A nonviolent dungeon crawl with a metapuzzle ending.
My role: Programmer
This game design is modeled on a game called Enchanted Forest and designed around an Egyption tradition where people would commission a custom “Book of the Dead” to help them in the afterlife. Each round you design your book of the dead, then you journey through the afterlife in seach of new spells for future travelers to put in their own books.
Can you solve the riddle to unlock the last spell?
Game created for Global Game Jam 2012. Developed in Unity3D. Development time: 48 hours. Really 38, since we all went home the first night.
Created by Team Somnia:
Producer/Game Designer: Yotam Haimberg
Artist: Anisha Deshmane
Sound Designer/Composer: Eric Hamel
Programmer: Brad Buchanan
You can find a download link here.
Over the 2011-2012 winter break I organized a play-by-email game of Mafia for about forty of my ETC colleagues. Yotam Haimberg and I co-narrated the game, which lasted one month.
We’ve created a full record of the game where you can read it from any one player’s perspective, or see the whole thing at once.
Although Mafia has been around for some time, in our game every player was given a special role (some of them quite unusual) and it was an excellent learning experience to design and run the game. I’ll call this a mixed success; it didn’t hold players like we hoped, but those that were involved had a lot of fun.
A “down the rabbit hole” tabletop adventure for three players. Created for my game design course – My first experience creating, playing or running a tabletop RPG.
A print-and-play race to build the pyramids! My second dice game, created for my game design course.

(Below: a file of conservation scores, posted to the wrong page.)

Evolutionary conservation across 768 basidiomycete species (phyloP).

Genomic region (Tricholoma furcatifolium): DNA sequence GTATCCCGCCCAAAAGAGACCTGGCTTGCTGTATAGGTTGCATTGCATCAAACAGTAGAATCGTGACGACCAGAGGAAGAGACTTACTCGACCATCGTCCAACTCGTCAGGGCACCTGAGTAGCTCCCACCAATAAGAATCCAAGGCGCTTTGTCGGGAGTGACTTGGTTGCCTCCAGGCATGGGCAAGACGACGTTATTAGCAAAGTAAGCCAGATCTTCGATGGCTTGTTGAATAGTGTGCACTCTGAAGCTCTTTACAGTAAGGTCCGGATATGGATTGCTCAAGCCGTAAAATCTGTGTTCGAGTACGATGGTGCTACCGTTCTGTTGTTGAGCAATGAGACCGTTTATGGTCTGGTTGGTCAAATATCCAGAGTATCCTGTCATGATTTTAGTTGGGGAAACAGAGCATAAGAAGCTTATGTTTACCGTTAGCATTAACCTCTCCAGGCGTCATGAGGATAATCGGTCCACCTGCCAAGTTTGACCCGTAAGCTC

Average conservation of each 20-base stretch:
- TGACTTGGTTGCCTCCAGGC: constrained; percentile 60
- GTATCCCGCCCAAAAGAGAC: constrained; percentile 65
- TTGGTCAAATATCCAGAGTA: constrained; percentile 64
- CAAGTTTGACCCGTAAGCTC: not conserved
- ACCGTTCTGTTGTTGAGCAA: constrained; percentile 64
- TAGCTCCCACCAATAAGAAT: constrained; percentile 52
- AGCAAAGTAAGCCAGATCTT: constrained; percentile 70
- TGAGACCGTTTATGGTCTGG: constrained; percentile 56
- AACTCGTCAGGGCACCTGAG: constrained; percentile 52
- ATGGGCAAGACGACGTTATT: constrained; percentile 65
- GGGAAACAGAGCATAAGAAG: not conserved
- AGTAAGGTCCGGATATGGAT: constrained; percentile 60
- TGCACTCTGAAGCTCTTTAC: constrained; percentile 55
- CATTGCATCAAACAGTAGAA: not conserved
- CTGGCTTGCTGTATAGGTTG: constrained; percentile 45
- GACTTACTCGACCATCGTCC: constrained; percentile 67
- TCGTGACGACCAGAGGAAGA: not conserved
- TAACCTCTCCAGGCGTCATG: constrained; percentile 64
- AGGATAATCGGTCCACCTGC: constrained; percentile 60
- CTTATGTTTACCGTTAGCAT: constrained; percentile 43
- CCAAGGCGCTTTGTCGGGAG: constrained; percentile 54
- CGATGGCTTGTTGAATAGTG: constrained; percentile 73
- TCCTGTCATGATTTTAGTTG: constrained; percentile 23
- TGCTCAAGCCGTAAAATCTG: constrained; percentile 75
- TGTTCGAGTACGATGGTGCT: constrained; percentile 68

A parlor-style dice game for two to four players. Created for my game design course.
Yesterday, I ran my first tabletop RPG.
My only previous experience with tabletop storygames was one abstract GM-less game (like Polaris) that was fun, but nontraditional. Now in my game design class I’ve been assigned to create and run an adventure module using light, D&Dish rules. The goal is to tell a strong interactive story with a good interest curve. Remember, I’ve never played D&D before, much less run it.
I’d say the session was a surprising success!
I’ll upload my full postmortem when it’s complete. For now I’ll summarize by saying that things started slow but picked up well, and the best moments were when the players surprised me with their ingenuity. At one point they devised a plot worthy of any TV show that I hadn’t planned for at all. Thanks to Dave, Kai and Jimmy for playing!
I’m taking Mr. Jesse Schell‘s Game Design(ed) class this semester. As our first assignment, we were tasked with creating an improved version of Hopscotch. Here is my version.
“There and Back Again: A Hopscotch Tale” is a cooperative hopscotch game themed around Lord of the Rings. It is designed for nine players, but has handicap scenarios for less. The game is extremely difficult, and designed so that some players must fail for the others to succeed.
In playtesting the game was met with enthusiasm. The high difficulty was confirmed (which I attempted to tone down each iteration) but the result was exactly what I wanted – people were highly engaged with one another, encouraging each other and strategizing together to overcome the very difficult game.
I count this a success. We’ll see what grade I receive.